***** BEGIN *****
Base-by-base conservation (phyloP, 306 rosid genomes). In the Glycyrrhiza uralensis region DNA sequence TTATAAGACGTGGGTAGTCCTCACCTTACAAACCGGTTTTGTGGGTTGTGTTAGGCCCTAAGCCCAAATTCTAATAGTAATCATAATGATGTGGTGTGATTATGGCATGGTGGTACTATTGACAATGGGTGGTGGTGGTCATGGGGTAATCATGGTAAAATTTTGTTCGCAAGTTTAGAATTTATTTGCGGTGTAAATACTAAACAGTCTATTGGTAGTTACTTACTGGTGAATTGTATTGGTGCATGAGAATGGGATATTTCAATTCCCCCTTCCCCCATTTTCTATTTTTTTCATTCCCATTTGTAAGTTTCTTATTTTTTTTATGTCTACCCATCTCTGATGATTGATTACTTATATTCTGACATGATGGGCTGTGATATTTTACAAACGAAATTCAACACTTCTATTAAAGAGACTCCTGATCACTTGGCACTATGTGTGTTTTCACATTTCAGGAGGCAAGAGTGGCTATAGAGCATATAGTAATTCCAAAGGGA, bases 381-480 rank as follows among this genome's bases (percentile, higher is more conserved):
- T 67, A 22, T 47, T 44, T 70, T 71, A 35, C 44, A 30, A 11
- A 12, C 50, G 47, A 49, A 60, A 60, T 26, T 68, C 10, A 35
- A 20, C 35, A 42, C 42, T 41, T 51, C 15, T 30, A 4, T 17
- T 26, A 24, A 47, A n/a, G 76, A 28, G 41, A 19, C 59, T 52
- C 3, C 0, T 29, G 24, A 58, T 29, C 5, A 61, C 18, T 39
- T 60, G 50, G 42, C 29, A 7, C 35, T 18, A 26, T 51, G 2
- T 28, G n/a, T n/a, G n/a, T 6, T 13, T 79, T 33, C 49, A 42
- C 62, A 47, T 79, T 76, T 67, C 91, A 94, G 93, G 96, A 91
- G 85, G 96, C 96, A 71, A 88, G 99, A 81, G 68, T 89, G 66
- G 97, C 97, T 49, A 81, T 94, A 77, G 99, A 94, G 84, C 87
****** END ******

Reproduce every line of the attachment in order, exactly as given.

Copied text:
Base-by-base conservation (phyloP, 306 rosid genomes). In the Glycyrrhiza uralensis region DNA sequence TTATAAGACGTGGGTAGTCCTCACCTTACAAACCGGTTTTGTGGGTTGTGTTAGGCCCTAAGCCCAAATTCTAATAGTAATCATAATGATGTGGTGTGATTATGGCATGGTGGTACTATTGACAATGGGTGGTGGTGGTCATGGGGTAATCATGGTAAAATTTTGTTCGCAAGTTTAGAATTTATTTGCGGTGTAAATACTAAACAGTCTATTGGTAGTTACTTACTGGTGAATTGTATTGGTGCATGAGAATGGGATATTTCAATTCCCCCTTCCCCCATTTTCTATTTTTTTCATTCCCATTTGTAAGTTTCTTATTTTTTTTATGTCTACCCATCTCTGATGATTGATTACTTATATTCTGACATGATGGGCTGTGATATTTTACAAACGAAATTCAACACTTCTATTAAAGAGACTCCTGATCACTTGGCACTATGTGTGTTTTCACATTTCAGGAGGCAAGAGTGGCTATAGAGCATATAGTAATTCCAAAGGGA, bases 381-480 rank as follows among this genome's bases (percentile, higher is more conserved):
- T 67, A 22, T 47, T 44, T 70, T 71, A 35, C 44, A 30, A 11
- A 12, C 50, G 47, A 49, A 60, A 60, T 26, T 68, C 10, A 35
- A 20, C 35, A 42, C 42, T 41, T 51, C 15, T 30, A 4, T 17
- T 26, A 24, A 47, A n/a, G 76, A 28, G 41, A 19, C 59, T 52
- C 3, C 0, T 29, G 24, A 58, T 29, C 5, A 61, C 18, T 39
- T 60, G 50, G 42, C 29, A 7, C 35, T 18, A 26, T 51, G 2
- T 28, G n/a, T n/a, G n/a, T 6, T 13, T 79, T 33, C 49, A 42
- C 62, A 47, T 79, T 76, T 67, C 91, A 94, G 93, G 96, A 91
- G 85, G 96, C 96, A 71, A 88, G 99, A 81, G 68, T 89, G 66
- G 97, C 97, T 49, A 81, T 94, A 77, G 99, A 94, G 84, C 87